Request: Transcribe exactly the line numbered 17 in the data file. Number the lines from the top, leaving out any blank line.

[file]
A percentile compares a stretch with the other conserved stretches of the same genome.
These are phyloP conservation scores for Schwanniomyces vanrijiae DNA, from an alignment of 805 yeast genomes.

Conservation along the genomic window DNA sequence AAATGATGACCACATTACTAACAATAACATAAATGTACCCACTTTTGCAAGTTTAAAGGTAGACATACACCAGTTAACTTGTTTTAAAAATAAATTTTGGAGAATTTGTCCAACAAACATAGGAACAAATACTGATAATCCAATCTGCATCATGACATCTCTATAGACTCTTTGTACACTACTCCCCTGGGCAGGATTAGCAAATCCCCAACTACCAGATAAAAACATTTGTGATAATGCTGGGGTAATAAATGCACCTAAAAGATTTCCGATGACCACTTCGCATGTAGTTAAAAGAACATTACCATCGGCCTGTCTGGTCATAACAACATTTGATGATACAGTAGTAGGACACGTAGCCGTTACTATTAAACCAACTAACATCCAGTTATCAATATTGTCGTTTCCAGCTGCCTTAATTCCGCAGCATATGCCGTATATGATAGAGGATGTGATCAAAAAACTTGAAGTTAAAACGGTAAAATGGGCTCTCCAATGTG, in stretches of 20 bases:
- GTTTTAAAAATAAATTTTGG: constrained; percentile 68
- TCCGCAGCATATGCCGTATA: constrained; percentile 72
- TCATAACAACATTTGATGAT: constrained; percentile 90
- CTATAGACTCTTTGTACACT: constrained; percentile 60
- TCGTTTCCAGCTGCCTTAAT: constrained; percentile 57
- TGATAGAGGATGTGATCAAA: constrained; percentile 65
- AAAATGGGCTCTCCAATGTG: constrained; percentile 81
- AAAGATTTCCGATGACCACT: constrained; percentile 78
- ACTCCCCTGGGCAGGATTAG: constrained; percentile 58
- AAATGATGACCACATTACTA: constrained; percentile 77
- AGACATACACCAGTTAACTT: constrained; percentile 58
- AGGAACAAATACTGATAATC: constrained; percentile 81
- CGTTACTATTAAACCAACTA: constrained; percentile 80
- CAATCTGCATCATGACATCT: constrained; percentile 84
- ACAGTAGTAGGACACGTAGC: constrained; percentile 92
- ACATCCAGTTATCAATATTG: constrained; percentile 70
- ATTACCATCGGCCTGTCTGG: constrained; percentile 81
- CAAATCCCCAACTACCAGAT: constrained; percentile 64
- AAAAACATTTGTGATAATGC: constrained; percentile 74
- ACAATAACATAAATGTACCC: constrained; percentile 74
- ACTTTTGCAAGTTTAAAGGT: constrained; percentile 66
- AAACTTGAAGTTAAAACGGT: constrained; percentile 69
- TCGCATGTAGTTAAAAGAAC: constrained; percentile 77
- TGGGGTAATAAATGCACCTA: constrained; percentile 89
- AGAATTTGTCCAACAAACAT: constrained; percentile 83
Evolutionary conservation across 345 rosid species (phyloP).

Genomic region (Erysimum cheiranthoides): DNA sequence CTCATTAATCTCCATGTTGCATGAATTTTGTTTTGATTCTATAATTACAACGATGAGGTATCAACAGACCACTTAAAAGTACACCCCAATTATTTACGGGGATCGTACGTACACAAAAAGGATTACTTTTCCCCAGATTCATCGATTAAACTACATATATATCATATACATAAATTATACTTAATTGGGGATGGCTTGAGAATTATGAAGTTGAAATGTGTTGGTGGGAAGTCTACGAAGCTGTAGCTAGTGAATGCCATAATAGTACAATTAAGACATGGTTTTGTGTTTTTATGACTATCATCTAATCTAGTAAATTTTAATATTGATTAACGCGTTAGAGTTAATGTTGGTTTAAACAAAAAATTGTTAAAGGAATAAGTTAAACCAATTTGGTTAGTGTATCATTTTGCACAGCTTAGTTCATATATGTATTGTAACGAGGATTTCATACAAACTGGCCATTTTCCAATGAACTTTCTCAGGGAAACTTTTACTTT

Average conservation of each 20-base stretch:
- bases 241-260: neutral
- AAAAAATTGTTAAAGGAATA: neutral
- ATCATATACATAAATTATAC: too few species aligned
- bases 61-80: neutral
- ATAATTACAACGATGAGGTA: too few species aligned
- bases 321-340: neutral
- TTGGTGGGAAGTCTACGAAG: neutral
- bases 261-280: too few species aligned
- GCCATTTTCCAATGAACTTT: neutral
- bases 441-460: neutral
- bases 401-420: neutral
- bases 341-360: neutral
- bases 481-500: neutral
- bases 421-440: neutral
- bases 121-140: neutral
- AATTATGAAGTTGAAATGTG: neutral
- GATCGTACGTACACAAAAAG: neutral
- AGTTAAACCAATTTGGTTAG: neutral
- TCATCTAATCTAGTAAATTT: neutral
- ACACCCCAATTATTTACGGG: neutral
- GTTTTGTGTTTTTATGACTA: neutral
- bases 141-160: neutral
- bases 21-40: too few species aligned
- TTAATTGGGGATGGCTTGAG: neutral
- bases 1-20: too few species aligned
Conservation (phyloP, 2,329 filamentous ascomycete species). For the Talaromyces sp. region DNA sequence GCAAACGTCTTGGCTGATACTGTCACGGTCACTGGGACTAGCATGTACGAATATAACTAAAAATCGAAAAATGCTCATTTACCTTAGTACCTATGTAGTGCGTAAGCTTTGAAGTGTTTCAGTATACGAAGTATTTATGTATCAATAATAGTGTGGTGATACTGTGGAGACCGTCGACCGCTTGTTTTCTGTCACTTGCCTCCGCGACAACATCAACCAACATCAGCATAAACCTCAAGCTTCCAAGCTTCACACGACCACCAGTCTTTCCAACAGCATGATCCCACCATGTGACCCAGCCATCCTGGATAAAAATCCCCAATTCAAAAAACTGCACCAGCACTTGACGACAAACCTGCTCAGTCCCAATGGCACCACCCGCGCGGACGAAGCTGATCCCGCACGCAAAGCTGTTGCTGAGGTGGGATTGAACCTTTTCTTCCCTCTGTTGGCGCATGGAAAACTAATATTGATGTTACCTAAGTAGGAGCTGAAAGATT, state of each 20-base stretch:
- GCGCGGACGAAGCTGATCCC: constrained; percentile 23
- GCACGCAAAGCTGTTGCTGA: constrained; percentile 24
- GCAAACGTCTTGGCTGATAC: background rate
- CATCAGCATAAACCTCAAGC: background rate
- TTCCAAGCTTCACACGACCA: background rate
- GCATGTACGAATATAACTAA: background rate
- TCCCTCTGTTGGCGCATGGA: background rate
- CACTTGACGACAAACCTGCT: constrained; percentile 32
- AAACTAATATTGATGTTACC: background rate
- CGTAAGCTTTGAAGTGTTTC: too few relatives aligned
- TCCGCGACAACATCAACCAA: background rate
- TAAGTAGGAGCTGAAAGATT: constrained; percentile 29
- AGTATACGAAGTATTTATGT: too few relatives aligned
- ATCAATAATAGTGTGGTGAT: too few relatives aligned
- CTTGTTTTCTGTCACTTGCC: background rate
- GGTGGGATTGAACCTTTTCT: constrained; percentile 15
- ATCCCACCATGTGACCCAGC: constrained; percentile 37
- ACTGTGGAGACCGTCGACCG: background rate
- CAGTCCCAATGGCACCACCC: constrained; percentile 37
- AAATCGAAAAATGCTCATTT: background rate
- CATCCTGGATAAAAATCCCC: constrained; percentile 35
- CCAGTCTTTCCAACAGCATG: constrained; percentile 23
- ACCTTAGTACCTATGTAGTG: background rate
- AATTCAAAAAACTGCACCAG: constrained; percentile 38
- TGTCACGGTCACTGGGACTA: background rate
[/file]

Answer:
- CAATCTGCATCATGACATCT: constrained; percentile 84